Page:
Shahin Chitsaz

Fake anti-imperialism of Islamic republic

The anti-US rhetoric of the Islamists has led many leftwingers to think of them as in some sense anti-imperialists. This was already present in 1979-80 – I am old enough to remember debating the issue in the International Marxist Group-Socialist League at that time. Even though I understood that the Afghan Mojahedin were reactionaries, I shared the Fourth International majority view that the Islamists represented a form of nationalism, and that the logic of ‘permanent revolution’ would drive them towards anti-imperialism.

There was a limited degree of plausibility then of this view – at least in the ‘official communist’ version, in which ‘anti-imperialism’ led to geopolitical alignment with the USSR. But it was already highly questionable in the light of the integration of many nationalist groups into the imperialist world order and the price which communists and labour activists had repeatedly paid for trust in these forces. Once the USSR fell, the plausibility of reasoning of this sort diminished to near zero. But leftwingers have nonetheless clung on to it: it was a recurrent theme in left arguments in Britain within the Stop the War Coalition.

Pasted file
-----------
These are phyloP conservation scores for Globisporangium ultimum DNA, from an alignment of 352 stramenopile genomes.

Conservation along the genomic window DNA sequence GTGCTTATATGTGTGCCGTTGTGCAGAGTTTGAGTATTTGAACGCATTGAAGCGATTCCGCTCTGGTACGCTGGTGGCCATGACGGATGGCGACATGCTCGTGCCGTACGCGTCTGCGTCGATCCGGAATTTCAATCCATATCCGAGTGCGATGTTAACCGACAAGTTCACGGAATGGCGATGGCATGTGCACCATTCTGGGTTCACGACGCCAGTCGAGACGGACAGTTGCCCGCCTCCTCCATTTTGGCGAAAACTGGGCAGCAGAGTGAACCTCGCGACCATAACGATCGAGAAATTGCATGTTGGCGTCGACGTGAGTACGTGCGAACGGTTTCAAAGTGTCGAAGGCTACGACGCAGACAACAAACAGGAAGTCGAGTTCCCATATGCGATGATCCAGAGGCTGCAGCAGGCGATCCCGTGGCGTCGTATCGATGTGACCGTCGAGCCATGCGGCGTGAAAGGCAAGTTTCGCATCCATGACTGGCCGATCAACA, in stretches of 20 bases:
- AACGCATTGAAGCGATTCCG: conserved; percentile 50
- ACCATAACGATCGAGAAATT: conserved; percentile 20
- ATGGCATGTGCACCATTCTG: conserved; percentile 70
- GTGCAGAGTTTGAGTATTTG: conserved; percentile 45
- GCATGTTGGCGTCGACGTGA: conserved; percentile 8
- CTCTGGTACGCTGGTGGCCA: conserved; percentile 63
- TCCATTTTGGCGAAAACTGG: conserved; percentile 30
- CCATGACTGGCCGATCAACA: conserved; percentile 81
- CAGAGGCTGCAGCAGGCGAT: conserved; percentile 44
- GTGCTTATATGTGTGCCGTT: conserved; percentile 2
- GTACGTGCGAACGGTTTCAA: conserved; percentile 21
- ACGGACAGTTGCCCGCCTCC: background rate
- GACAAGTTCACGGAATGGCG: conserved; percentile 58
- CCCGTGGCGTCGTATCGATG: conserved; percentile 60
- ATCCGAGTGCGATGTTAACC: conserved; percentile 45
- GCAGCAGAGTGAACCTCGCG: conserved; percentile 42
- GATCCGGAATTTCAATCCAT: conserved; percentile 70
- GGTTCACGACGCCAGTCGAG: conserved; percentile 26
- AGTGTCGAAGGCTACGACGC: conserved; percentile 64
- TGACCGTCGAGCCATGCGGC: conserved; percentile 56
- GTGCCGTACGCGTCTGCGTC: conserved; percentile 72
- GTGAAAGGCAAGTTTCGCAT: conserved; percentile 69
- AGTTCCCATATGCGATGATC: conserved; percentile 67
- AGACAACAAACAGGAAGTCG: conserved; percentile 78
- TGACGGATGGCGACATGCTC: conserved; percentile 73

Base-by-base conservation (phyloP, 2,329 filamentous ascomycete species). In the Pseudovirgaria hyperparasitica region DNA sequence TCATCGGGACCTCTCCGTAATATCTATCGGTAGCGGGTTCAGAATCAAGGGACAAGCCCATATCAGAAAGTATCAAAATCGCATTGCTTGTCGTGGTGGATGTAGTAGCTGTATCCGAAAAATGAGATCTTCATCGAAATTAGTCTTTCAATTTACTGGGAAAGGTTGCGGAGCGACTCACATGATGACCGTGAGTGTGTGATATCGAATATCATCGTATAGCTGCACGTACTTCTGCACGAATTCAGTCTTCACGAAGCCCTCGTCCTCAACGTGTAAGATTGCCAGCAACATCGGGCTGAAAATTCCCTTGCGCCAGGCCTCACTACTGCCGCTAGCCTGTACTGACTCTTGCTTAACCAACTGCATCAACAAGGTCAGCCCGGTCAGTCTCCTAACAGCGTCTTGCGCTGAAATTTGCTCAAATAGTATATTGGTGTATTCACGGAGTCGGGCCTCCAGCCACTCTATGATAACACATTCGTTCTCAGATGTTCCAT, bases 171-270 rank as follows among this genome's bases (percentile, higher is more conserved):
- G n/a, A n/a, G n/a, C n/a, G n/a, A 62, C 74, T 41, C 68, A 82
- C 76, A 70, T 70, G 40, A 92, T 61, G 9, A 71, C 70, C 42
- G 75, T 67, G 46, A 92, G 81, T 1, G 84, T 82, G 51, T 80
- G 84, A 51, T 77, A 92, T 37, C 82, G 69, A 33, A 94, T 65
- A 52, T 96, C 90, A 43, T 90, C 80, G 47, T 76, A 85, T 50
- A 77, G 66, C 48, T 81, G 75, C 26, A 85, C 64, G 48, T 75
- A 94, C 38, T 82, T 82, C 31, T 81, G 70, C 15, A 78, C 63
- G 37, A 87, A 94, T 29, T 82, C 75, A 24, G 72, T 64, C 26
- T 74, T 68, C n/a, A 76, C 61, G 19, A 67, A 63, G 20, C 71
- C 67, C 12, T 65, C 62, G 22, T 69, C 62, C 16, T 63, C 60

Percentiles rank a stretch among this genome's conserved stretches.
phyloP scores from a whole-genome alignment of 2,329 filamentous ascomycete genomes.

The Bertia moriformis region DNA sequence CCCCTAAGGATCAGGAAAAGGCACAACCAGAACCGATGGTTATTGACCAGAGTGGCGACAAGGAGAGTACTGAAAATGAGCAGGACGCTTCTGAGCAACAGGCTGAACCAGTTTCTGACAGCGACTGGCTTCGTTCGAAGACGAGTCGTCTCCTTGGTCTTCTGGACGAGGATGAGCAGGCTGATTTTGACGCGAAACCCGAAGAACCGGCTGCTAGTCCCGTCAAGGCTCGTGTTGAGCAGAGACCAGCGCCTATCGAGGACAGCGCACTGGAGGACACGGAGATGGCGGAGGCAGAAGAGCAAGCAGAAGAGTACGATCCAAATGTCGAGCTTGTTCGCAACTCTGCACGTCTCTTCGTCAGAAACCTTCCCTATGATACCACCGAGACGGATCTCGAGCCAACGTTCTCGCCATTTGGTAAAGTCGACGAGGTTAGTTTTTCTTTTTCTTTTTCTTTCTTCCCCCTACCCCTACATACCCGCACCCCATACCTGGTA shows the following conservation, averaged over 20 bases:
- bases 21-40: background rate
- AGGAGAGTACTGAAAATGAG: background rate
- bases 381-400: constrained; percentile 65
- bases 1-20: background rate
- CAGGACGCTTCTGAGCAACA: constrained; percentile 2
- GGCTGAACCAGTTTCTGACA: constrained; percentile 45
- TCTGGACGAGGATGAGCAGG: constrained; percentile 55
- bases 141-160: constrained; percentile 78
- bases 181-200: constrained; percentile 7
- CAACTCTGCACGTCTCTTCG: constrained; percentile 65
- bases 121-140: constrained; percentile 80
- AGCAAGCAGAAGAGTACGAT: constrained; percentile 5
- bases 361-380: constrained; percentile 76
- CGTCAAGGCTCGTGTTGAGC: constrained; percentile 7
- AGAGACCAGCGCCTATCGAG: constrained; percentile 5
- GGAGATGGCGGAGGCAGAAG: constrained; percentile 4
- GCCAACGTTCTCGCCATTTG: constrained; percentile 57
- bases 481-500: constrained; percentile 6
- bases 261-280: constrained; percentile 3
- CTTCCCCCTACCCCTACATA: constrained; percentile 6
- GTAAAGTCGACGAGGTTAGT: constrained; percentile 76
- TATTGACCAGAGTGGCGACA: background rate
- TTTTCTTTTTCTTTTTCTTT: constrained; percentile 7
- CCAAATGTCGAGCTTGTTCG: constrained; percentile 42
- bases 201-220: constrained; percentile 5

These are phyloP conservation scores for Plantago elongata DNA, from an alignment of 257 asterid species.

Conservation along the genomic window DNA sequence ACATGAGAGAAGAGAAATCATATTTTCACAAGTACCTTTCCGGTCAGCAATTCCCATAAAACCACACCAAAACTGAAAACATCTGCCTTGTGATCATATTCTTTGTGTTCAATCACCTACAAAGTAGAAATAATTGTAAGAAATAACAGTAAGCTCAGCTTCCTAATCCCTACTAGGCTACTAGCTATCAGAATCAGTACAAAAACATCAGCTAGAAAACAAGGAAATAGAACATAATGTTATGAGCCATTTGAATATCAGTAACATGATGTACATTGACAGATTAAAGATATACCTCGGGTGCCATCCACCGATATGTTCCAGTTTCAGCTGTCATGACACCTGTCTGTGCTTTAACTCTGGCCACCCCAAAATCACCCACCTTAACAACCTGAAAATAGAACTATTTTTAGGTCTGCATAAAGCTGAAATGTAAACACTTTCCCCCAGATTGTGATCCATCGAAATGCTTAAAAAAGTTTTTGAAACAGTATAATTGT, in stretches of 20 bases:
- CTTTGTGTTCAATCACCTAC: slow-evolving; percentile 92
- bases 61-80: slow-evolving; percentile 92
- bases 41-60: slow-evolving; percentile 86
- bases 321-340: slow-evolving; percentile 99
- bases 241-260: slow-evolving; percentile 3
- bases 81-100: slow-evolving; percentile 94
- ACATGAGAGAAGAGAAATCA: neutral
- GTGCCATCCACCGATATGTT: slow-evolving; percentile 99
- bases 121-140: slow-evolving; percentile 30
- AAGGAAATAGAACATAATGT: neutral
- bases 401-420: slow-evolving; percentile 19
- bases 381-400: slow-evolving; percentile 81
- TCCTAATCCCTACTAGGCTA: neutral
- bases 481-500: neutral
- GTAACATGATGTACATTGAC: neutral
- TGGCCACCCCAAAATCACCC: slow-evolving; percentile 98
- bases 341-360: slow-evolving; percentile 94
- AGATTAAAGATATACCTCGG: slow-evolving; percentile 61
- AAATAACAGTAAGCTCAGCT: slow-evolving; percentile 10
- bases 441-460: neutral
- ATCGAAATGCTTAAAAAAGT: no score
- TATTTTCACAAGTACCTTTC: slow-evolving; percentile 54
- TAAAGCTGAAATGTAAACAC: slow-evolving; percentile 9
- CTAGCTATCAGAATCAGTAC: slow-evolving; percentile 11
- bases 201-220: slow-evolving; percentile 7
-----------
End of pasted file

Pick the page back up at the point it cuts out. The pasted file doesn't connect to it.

I take it at the outset that believers in Islamist anti-imperialism are right to think that Islamists of the type of the Iranian regime (or of the current Turkish government) are, in fact, a kind of nationalist – one which places more value on patriarchalism and national-cultural tradition than liberal or leftist nationalism, to be sure, but this was true equally of the German Romantic or Spanish clericalist anti-French nationalism of the Napoleonic period.